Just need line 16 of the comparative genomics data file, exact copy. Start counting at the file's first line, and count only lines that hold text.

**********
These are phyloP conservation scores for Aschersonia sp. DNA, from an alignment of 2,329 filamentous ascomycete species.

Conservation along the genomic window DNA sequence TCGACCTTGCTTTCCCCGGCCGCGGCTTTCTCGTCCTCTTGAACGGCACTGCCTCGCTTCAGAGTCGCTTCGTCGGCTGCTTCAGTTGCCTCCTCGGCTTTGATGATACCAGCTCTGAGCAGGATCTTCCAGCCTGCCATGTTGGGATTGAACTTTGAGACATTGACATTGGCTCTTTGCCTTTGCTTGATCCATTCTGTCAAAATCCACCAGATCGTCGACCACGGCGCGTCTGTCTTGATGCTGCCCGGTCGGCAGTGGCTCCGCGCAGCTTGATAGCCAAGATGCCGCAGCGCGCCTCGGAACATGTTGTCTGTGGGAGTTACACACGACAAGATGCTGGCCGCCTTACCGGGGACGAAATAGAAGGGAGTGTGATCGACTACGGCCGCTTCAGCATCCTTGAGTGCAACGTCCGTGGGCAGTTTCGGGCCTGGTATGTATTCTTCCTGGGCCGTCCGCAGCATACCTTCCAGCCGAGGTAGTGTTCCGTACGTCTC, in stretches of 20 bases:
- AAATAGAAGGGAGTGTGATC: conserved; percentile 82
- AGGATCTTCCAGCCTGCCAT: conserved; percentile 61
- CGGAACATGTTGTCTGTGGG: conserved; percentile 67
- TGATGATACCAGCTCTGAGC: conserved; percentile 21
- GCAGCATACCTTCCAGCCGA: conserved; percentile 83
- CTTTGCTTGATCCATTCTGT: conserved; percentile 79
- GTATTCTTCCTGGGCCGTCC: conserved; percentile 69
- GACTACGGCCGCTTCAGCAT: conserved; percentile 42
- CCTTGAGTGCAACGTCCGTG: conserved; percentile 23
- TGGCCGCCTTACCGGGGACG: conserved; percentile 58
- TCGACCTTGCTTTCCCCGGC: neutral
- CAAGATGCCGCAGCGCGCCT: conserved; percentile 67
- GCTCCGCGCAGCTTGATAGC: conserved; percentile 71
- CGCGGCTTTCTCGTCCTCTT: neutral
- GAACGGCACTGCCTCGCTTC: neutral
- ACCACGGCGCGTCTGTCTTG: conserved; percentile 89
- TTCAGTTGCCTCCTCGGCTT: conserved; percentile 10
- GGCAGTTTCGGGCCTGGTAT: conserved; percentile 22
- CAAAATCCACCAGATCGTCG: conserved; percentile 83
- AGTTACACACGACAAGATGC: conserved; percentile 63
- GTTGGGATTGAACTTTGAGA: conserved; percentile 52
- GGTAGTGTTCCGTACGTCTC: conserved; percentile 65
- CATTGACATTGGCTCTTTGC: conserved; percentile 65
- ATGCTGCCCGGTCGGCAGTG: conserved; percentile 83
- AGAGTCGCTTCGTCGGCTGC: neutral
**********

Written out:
- CGCGGCTTTCTCGTCCTCTT: neutral